The Singapore Exchange (SGX) announced a series of ESG disclosure proposals for issuers, including plans for mandatory climate and board diversity reporting. The SGX has launched a public consultation on the proposals, and the exchange is also consulting on proposals including requiring assurance for sustainability reports and sustainability training for company directors.

According to SGX, the climate disclosure proposals come amid “urgent demand” from lenders, investors and other key stakeholders. The exchange has presented a proposed roadmap toward mandatory climate reporting, based on recommendations of the Task Force on Climate-related Financial Disclosures (TCFD), which would see all issuers to adopt climate reporting on a ‘comply or explain’ basis for their financial years beginning in 2022. In each of the next two years, reporting on climate would become mandatory for certain sectors, with the rest continuing on a ‘comply or explain’ basis.

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Mr Tan Boon Gin, CEO of SGX RegCo, the regulatory-focused subsidiary of SGX, said:

“Lenders, insurers and investors increasingly want climate-related information for decision-making. The proposals today are aimed at helping our issuers meet these demands and to build their resilience to climate risks. Some business sectors are more carbon intensive and hence climate risks affect them more significantly compared to others. These should therefore be among the first to make climate disclosures.”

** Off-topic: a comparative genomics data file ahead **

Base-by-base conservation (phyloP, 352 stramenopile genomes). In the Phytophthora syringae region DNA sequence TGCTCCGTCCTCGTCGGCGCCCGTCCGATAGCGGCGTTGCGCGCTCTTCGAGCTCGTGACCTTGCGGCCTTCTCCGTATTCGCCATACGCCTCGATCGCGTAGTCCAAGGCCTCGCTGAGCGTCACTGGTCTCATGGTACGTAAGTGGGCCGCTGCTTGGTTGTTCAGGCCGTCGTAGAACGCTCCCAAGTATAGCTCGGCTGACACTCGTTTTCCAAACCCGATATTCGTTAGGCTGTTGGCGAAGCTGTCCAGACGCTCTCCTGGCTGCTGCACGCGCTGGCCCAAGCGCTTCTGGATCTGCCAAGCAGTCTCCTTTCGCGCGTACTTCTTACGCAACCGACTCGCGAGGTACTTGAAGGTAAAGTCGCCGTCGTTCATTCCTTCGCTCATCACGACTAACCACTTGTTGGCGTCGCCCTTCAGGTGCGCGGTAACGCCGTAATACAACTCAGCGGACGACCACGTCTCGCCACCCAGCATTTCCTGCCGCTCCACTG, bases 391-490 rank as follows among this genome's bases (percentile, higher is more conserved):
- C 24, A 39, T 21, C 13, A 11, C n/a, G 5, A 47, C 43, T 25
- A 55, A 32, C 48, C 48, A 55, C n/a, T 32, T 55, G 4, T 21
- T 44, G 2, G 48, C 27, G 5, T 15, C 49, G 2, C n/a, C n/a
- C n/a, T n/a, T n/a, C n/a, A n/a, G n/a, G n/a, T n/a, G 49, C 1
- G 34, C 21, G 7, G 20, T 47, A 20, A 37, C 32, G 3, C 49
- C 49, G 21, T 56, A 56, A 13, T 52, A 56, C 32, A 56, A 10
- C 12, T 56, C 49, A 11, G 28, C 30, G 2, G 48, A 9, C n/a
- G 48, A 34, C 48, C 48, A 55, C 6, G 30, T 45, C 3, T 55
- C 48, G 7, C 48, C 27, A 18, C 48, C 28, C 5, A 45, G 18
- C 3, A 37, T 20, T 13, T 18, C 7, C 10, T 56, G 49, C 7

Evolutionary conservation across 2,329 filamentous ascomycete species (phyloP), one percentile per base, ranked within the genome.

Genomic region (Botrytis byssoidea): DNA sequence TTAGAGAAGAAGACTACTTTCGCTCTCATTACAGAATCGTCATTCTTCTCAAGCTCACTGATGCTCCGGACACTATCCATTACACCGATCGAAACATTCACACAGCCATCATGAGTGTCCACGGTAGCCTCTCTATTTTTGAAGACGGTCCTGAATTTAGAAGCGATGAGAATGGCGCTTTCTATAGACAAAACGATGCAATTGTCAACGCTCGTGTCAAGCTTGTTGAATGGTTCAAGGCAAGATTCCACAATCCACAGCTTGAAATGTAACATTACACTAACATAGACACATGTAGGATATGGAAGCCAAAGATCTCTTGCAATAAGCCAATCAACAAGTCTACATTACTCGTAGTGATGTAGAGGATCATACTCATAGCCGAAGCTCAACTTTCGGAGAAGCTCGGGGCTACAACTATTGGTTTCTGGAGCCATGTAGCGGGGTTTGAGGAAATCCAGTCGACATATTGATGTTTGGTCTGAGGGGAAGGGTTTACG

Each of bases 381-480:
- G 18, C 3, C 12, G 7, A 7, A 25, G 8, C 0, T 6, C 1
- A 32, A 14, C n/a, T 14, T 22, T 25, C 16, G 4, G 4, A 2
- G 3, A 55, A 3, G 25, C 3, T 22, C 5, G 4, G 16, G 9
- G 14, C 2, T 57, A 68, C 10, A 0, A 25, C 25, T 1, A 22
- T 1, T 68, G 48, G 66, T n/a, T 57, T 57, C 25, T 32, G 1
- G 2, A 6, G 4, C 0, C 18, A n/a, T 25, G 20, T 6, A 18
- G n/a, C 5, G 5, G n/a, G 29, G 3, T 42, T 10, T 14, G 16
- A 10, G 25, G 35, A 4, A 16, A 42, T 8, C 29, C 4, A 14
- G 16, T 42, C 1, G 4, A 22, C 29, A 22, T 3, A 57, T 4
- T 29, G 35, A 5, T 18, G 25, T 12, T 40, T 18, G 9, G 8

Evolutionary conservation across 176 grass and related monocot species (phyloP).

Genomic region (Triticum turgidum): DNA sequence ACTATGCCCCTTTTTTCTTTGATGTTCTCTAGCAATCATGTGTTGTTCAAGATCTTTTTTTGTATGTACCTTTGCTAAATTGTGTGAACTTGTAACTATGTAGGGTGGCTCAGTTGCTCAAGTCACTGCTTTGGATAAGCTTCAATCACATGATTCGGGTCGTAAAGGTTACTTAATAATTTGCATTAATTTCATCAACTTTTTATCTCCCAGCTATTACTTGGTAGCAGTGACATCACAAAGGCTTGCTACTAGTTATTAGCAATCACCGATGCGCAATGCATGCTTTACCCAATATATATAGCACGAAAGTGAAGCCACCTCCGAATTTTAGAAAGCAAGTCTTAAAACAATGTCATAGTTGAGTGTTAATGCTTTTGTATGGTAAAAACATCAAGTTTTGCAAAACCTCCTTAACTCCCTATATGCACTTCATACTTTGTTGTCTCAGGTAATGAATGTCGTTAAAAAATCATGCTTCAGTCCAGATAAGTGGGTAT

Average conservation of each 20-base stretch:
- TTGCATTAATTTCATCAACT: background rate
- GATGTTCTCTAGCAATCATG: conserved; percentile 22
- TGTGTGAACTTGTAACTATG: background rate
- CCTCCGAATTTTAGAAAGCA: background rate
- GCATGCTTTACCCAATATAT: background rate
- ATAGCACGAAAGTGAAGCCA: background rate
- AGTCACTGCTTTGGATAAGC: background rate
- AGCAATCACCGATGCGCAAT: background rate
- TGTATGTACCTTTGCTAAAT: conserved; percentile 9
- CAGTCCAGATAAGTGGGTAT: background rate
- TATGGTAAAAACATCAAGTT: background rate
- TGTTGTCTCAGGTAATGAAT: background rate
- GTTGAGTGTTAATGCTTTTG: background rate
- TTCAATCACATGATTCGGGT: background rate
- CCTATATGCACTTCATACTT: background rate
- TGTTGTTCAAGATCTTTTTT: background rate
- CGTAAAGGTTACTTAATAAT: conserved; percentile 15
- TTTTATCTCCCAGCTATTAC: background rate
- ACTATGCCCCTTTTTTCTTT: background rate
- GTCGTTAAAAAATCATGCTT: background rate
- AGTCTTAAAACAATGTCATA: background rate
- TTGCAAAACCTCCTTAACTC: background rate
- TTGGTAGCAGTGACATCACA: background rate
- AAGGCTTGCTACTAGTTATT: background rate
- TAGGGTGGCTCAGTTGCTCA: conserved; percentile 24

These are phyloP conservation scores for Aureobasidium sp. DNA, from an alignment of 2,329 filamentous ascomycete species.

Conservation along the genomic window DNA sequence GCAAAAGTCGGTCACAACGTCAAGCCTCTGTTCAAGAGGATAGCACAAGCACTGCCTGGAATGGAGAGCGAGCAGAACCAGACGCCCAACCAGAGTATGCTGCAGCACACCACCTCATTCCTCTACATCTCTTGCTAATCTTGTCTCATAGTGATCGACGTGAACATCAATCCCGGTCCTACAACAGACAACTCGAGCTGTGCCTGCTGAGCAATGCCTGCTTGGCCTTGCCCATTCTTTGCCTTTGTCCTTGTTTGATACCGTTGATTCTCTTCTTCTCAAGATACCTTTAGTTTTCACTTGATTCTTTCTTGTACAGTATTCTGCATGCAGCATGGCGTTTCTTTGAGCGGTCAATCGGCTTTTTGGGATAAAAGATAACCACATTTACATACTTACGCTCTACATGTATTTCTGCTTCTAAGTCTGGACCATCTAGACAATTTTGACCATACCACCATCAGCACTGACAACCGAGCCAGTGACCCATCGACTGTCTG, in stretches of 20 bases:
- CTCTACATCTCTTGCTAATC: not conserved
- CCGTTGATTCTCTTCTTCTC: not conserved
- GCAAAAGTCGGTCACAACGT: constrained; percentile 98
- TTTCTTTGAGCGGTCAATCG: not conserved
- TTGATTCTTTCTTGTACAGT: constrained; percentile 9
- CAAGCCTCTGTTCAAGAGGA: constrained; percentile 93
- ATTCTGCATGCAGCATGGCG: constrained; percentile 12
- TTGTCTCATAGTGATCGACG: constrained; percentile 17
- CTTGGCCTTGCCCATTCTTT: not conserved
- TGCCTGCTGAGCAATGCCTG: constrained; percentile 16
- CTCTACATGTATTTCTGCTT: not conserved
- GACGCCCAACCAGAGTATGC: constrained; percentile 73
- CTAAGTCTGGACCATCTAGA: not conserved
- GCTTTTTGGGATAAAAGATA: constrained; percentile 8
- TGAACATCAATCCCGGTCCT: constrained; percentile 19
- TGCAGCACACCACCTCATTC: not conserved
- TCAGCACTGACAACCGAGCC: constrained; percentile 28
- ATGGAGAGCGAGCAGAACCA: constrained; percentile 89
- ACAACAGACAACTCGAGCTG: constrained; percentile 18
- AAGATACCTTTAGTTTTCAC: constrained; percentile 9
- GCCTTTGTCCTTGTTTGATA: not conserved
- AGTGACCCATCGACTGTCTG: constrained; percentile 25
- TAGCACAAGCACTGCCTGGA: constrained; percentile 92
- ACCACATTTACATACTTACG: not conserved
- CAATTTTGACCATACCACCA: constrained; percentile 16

The exchange’s diversity proposals include requiring each issuer to disclose a board diversity policy along with targets, accompanying plans and a timeline, as well as a description of how the combination of skills, talents, experience and diversity of directors in the board serves the issuer’s needs and plans.

The diversity disclosure proposals follow the recent announcement by one of SGX’s US counterparts of a similar initiative. In December, US-based exchange Nasdaq announced proposals to require listed companies to publicly disclose consistent, transparent diversity statistics regarding their board of directors. The Nasdaq proposals were approved earlier this month by U.S. Securities and Exchange Commission (SEC).

Other proposals being considered include requiring issuers to have sustainability reports subject to assurance by internal auditors (while some may also choose to have assurance provided by external auditors or independent assurance services providers), and having all directors attend a one-time training on sustainability.

The SGX stated that it is also consulting on proposals for an aligned set of 27 ESG metrics that may be used by issuers, on a voluntary basis, and on a data portal where investors will be able to access ESG data in a structured format as reported by issuers in accordance with aligned metrics and disclosure requirements.